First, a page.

Riding with Children

​​If you have decided to ride with a child as a passenger, you must follow the law and minimize risks. Please consider:
  • Never carry a child in front of you. Not only will it interfere in the operation of the motorcycle; it is against the law. In the case of an emergency stop, the child has no means of restraint and may fall off or cause the operator to lose control of the motorcycle. Maryland law states that a passenger, regardless of age, may only ride on a seat firmly attached behind the seat of the operator. The operator of the motorcycle may not carry any person in a position that interferes with the operation of the motorcycle or the view of the operator.
  • Always provide the child with a motorcycle helmet that meets USDOT standards. Maryland’s law does not recognize bicycle or other sport helmets as suitable for motorcycling. The helmet must fit properly and be securely fastened to the child's head. Many helmet manufacturers offer helmets for children.
  • Always provide the child with proper, protective and highly visible clothing including, boots that are above the ankle, a long sleeved shirt or jacket, full-fingered gloves and heavy-duty long pants.
  • The child must be provided with eye protection that meets FDA standards.  This is also required by Maryland law.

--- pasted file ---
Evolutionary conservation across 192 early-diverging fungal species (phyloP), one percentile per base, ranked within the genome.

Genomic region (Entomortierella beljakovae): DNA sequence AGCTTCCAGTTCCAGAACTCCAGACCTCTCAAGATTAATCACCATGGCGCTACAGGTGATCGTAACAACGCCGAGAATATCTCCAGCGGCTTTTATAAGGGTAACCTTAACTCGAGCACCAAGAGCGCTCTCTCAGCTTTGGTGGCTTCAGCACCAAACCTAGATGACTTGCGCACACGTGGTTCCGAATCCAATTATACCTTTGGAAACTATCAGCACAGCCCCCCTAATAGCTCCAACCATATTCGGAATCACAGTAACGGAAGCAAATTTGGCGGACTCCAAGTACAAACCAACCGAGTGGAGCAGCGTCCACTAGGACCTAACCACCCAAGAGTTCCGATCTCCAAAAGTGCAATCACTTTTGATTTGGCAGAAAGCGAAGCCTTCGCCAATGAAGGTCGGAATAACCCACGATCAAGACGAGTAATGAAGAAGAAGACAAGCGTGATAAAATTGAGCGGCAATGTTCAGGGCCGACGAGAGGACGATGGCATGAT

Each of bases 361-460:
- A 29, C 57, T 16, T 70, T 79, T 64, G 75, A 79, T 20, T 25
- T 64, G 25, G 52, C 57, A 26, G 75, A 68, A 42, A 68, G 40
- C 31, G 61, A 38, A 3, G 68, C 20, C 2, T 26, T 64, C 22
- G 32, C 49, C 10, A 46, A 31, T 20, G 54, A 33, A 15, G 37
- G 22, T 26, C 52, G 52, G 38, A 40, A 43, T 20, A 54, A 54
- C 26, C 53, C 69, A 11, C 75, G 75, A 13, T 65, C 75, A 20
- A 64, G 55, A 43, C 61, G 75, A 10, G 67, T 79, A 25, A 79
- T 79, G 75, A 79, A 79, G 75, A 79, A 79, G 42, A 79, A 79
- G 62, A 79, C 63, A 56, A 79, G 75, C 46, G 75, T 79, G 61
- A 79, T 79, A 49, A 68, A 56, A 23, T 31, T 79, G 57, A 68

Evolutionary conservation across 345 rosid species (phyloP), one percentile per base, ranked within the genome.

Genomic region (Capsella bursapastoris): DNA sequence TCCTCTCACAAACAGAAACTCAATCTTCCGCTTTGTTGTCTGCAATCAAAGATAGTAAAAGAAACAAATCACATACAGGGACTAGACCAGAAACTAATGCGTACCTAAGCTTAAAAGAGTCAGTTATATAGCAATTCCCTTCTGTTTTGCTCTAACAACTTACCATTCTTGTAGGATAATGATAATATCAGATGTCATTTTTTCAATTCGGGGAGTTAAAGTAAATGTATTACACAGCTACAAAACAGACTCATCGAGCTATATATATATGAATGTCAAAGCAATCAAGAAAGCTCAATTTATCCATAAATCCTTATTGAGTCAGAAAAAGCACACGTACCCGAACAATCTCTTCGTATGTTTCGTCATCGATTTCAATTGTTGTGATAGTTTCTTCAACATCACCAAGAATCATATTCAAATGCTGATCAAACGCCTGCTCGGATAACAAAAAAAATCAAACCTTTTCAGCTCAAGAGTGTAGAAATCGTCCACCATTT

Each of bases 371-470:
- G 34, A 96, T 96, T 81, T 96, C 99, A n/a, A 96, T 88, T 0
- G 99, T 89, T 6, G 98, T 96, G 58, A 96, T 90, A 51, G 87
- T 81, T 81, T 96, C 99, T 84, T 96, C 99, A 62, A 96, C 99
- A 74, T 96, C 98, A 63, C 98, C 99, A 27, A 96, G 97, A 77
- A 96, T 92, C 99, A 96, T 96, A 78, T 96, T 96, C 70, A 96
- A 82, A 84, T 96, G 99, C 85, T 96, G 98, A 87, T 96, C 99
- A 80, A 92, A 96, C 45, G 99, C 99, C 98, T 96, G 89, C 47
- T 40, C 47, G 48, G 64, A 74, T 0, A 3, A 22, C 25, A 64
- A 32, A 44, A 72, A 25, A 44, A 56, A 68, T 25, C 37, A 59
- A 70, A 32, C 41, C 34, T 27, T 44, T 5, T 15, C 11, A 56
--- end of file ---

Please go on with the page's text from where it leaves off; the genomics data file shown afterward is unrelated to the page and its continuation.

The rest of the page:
• The motorcycle must have the necessary equipment for a passenger as required by Maryland law.

When is a child old enough to ride a motorcycle? Maryland does not specify the minimum age for a passenger on a motorcycle. Parents and guardians should carefully consider the risks for their child, based on their child’s age, size, physical ability and maturity:

  • Is the child old enough to maintain body control and support while on the motorcycle?
  • Do the child’s feet comfortably reach the passenger pegs or floorboards?
  • Is the child large enough to wear all of the required protective gear, including a USDOT-compliant motorcycle helmet?  Motorcycle helmets weigh as much as three pounds or more. The passenger must be able to hold his or her head steady with the additional weight of a helmet, especially during turns.
  • Is the child able to understand the basic concepts required when riding as a passenger, such as mounting, dismounting and leaning?
  • Is the child mature enough to respond appropriately to commands from the operator?
  • Is the operator an experienced, licensed motorcyclist?
  • Does the operator have experience carrying passengers?

A passenger on a motorcycle is often advised to hold on to the operator’s waist.  For a child with a reduced reach this can be difficult.  Sitting properly on the motorcycle with feet on the pegs/boards provides stability, but it is good to have something to hold on to for added security.  All motorcycles are required to be equipped with a passenger hand hold.  This could be a strap over the seat or a grab bar on each side of the passenger seat.  There are devices available for the operator of a motorcycle which provide passengers with a hold onto the operator’s back.  It is not recommended that a tandem-style harness be attached to the child passenger or the operator.  If this type of attachment is necessary for the child to be stable on a motorcycle then the child is probably too small to be a passenger.

Riding with a child as a passenger can be potentially hazardous. It is imperative that the motorcycle operator use good judgment. With the proper precautions and preparations, riding with a child can be a enjoyable experience.

If you wish to find out more about carrying passengers, please feel free to call the Program Office and ask to speak with the Program Manager.​